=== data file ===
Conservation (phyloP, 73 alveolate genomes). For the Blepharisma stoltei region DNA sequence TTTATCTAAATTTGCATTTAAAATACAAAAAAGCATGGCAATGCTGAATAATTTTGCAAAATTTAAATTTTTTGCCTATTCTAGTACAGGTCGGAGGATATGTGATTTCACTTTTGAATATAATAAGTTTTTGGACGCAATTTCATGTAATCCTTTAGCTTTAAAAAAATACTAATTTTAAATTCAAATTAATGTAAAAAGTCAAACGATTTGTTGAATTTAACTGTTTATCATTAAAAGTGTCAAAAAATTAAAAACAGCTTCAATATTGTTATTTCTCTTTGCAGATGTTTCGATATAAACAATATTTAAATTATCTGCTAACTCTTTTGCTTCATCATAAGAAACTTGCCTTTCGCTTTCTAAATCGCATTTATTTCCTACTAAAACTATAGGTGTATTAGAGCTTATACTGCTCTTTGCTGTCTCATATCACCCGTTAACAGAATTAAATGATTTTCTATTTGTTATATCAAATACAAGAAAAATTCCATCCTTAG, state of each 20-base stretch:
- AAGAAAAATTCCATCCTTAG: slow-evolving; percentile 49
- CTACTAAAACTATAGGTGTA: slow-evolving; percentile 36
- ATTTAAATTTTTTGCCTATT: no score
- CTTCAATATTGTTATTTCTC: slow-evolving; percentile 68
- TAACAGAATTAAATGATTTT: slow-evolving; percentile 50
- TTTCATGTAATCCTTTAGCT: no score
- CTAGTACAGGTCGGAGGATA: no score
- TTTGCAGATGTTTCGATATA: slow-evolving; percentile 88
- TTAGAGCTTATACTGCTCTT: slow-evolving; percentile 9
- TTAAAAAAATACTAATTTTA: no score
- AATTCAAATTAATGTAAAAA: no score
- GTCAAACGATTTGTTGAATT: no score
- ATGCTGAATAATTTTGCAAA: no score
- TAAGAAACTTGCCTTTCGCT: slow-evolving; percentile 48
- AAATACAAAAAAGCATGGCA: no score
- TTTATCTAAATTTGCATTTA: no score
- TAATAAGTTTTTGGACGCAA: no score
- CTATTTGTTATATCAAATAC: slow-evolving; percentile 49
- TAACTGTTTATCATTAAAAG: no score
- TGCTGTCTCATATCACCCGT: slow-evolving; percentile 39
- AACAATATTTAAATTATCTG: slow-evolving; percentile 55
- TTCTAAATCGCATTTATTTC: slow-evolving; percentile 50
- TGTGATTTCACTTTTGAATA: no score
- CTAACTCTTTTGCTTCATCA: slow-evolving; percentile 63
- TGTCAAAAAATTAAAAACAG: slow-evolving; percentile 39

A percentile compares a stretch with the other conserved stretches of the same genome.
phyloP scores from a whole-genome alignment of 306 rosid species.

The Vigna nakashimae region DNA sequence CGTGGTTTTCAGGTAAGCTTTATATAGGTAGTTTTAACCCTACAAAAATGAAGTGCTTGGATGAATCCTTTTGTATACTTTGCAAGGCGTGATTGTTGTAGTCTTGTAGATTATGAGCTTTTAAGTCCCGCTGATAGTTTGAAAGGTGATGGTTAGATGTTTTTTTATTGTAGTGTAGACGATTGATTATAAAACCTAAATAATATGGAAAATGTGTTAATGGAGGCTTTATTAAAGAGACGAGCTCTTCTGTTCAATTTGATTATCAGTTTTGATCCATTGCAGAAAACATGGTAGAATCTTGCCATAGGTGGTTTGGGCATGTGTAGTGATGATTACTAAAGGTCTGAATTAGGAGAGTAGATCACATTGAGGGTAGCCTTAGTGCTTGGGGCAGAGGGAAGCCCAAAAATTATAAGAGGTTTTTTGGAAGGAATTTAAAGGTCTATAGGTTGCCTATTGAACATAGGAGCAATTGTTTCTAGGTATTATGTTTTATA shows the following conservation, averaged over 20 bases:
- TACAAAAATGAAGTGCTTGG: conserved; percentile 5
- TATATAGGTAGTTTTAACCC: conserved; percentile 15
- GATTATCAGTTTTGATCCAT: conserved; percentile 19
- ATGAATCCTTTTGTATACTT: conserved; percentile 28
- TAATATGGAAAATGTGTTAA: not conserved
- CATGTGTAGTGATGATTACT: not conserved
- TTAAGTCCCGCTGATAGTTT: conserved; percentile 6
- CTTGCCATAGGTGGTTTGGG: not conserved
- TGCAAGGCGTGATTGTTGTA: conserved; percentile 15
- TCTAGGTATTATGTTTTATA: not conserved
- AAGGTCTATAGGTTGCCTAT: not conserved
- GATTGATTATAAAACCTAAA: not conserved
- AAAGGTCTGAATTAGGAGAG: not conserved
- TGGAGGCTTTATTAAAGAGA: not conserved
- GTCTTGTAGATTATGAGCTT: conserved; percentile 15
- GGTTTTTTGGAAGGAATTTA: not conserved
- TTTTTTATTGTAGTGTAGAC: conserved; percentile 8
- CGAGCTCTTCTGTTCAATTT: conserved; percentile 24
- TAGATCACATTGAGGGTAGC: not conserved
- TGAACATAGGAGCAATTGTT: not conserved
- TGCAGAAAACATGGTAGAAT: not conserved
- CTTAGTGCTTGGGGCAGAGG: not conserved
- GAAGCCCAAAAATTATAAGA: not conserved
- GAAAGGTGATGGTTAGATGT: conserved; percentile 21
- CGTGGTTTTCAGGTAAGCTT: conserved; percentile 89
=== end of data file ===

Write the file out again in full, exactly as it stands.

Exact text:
Conservation (phyloP, 73 alveolate genomes). For the Blepharisma stoltei region DNA sequence TTTATCTAAATTTGCATTTAAAATACAAAAAAGCATGGCAATGCTGAATAATTTTGCAAAATTTAAATTTTTTGCCTATTCTAGTACAGGTCGGAGGATATGTGATTTCACTTTTGAATATAATAAGTTTTTGGACGCAATTTCATGTAATCCTTTAGCTTTAAAAAAATACTAATTTTAAATTCAAATTAATGTAAAAAGTCAAACGATTTGTTGAATTTAACTGTTTATCATTAAAAGTGTCAAAAAATTAAAAACAGCTTCAATATTGTTATTTCTCTTTGCAGATGTTTCGATATAAACAATATTTAAATTATCTGCTAACTCTTTTGCTTCATCATAAGAAACTTGCCTTTCGCTTTCTAAATCGCATTTATTTCCTACTAAAACTATAGGTGTATTAGAGCTTATACTGCTCTTTGCTGTCTCATATCACCCGTTAACAGAATTAAATGATTTTCTATTTGTTATATCAAATACAAGAAAAATTCCATCCTTAG, state of each 20-base stretch:
- AAGAAAAATTCCATCCTTAG: slow-evolving; percentile 49
- CTACTAAAACTATAGGTGTA: slow-evolving; percentile 36
- ATTTAAATTTTTTGCCTATT: no score
- CTTCAATATTGTTATTTCTC: slow-evolving; percentile 68
- TAACAGAATTAAATGATTTT: slow-evolving; percentile 50
- TTTCATGTAATCCTTTAGCT: no score
- CTAGTACAGGTCGGAGGATA: no score
- TTTGCAGATGTTTCGATATA: slow-evolving; percentile 88
- TTAGAGCTTATACTGCTCTT: slow-evolving; percentile 9
- TTAAAAAAATACTAATTTTA: no score
- AATTCAAATTAATGTAAAAA: no score
- GTCAAACGATTTGTTGAATT: no score
- ATGCTGAATAATTTTGCAAA: no score
- TAAGAAACTTGCCTTTCGCT: slow-evolving; percentile 48
- AAATACAAAAAAGCATGGCA: no score
- TTTATCTAAATTTGCATTTA: no score
- TAATAAGTTTTTGGACGCAA: no score
- CTATTTGTTATATCAAATAC: slow-evolving; percentile 49
- TAACTGTTTATCATTAAAAG: no score
- TGCTGTCTCATATCACCCGT: slow-evolving; percentile 39
- AACAATATTTAAATTATCTG: slow-evolving; percentile 55
- TTCTAAATCGCATTTATTTC: slow-evolving; percentile 50
- TGTGATTTCACTTTTGAATA: no score
- CTAACTCTTTTGCTTCATCA: slow-evolving; percentile 63
- TGTCAAAAAATTAAAAACAG: slow-evolving; percentile 39

A percentile compares a stretch with the other conserved stretches of the same genome.
phyloP scores from a whole-genome alignment of 306 rosid species.

The Vigna nakashimae region DNA sequence CGTGGTTTTCAGGTAAGCTTTATATAGGTAGTTTTAACCCTACAAAAATGAAGTGCTTGGATGAATCCTTTTGTATACTTTGCAAGGCGTGATTGTTGTAGTCTTGTAGATTATGAGCTTTTAAGTCCCGCTGATAGTTTGAAAGGTGATGGTTAGATGTTTTTTTATTGTAGTGTAGACGATTGATTATAAAACCTAAATAATATGGAAAATGTGTTAATGGAGGCTTTATTAAAGAGACGAGCTCTTCTGTTCAATTTGATTATCAGTTTTGATCCATTGCAGAAAACATGGTAGAATCTTGCCATAGGTGGTTTGGGCATGTGTAGTGATGATTACTAAAGGTCTGAATTAGGAGAGTAGATCACATTGAGGGTAGCCTTAGTGCTTGGGGCAGAGGGAAGCCCAAAAATTATAAGAGGTTTTTTGGAAGGAATTTAAAGGTCTATAGGTTGCCTATTGAACATAGGAGCAATTGTTTCTAGGTATTATGTTTTATA shows the following conservation, averaged over 20 bases:
- TACAAAAATGAAGTGCTTGG: conserved; percentile 5
- TATATAGGTAGTTTTAACCC: conserved; percentile 15
- GATTATCAGTTTTGATCCAT: conserved; percentile 19
- ATGAATCCTTTTGTATACTT: conserved; percentile 28
- TAATATGGAAAATGTGTTAA: not conserved
- CATGTGTAGTGATGATTACT: not conserved
- TTAAGTCCCGCTGATAGTTT: conserved; percentile 6
- CTTGCCATAGGTGGTTTGGG: not conserved
- TGCAAGGCGTGATTGTTGTA: conserved; percentile 15
- TCTAGGTATTATGTTTTATA: not conserved
- AAGGTCTATAGGTTGCCTAT: not conserved
- GATTGATTATAAAACCTAAA: not conserved
- AAAGGTCTGAATTAGGAGAG: not conserved
- TGGAGGCTTTATTAAAGAGA: not conserved
- GTCTTGTAGATTATGAGCTT: conserved; percentile 15
- GGTTTTTTGGAAGGAATTTA: not conserved
- TTTTTTATTGTAGTGTAGAC: conserved; percentile 8
- CGAGCTCTTCTGTTCAATTT: conserved; percentile 24
- TAGATCACATTGAGGGTAGC: not conserved
- TGAACATAGGAGCAATTGTT: not conserved
- TGCAGAAAACATGGTAGAAT: not conserved
- CTTAGTGCTTGGGGCAGAGG: not conserved
- GAAGCCCAAAAATTATAAGA: not conserved
- GAAAGGTGATGGTTAGATGT: conserved; percentile 21
- CGTGGTTTTCAGGTAAGCTT: conserved; percentile 89